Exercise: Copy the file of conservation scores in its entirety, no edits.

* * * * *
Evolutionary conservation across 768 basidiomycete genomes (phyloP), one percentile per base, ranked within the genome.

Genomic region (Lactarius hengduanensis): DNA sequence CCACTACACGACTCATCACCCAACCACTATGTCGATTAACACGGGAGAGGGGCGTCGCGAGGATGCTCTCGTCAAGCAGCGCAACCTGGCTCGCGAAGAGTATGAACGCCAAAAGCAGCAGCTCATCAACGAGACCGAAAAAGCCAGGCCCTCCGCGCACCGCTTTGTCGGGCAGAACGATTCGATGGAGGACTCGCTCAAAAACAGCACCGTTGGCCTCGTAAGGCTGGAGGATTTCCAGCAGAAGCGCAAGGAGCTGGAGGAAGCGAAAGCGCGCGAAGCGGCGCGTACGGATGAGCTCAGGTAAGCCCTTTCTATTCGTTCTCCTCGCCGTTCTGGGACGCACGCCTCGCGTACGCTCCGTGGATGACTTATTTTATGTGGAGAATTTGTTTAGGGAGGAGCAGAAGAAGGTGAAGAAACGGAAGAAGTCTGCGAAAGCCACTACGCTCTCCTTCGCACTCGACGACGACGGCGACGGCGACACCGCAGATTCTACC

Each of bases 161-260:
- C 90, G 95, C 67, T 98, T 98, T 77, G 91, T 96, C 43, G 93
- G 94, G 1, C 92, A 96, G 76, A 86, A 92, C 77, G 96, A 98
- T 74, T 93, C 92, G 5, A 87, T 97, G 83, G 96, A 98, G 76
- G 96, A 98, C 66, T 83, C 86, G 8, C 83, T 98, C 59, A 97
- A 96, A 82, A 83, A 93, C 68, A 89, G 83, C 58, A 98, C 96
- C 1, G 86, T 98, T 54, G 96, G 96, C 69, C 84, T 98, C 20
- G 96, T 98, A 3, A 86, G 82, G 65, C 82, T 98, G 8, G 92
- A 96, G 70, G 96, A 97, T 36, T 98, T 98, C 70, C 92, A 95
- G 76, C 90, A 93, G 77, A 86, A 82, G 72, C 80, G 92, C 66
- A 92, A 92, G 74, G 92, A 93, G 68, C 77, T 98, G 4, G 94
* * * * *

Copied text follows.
Evolutionary conservation across 768 basidiomycete genomes (phyloP), one percentile per base, ranked within the genome.

Genomic region (Lactarius hengduanensis): DNA sequence CCACTACACGACTCATCACCCAACCACTATGTCGATTAACACGGGAGAGGGGCGTCGCGAGGATGCTCTCGTCAAGCAGCGCAACCTGGCTCGCGAAGAGTATGAACGCCAAAAGCAGCAGCTCATCAACGAGACCGAAAAAGCCAGGCCCTCCGCGCACCGCTTTGTCGGGCAGAACGATTCGATGGAGGACTCGCTCAAAAACAGCACCGTTGGCCTCGTAAGGCTGGAGGATTTCCAGCAGAAGCGCAAGGAGCTGGAGGAAGCGAAAGCGCGCGAAGCGGCGCGTACGGATGAGCTCAGGTAAGCCCTTTCTATTCGTTCTCCTCGCCGTTCTGGGACGCACGCCTCGCGTACGCTCCGTGGATGACTTATTTTATGTGGAGAATTTGTTTAGGGAGGAGCAGAAGAAGGTGAAGAAACGGAAGAAGTCTGCGAAAGCCACTACGCTCTCCTTCGCACTCGACGACGACGGCGACGGCGACACCGCAGATTCTACC

Each of bases 161-260:
- C 90, G 95, C 67, T 98, T 98, T 77, G 91, T 96, C 43, G 93
- G 94, G 1, C 92, A 96, G 76, A 86, A 92, C 77, G 96, A 98
- T 74, T 93, C 92, G 5, A 87, T 97, G 83, G 96, A 98, G 76
- G 96, A 98, C 66, T 83, C 86, G 8, C 83, T 98, C 59, A 97
- A 96, A 82, A 83, A 93, C 68, A 89, G 83, C 58, A 98, C 96
- C 1, G 86, T 98, T 54, G 96, G 96, C 69, C 84, T 98, C 20
- G 96, T 98, A 3, A 86, G 82, G 65, C 82, T 98, G 8, G 92
- A 96, G 70, G 96, A 97, T 36, T 98, T 98, C 70, C 92, A 95
- G 76, C 90, A 93, G 77, A 86, A 82, G 72, C 80, G 92, C 66
- A 92, A 92, G 74, G 92, A 93, G 68, C 77, T 98, G 4, G 94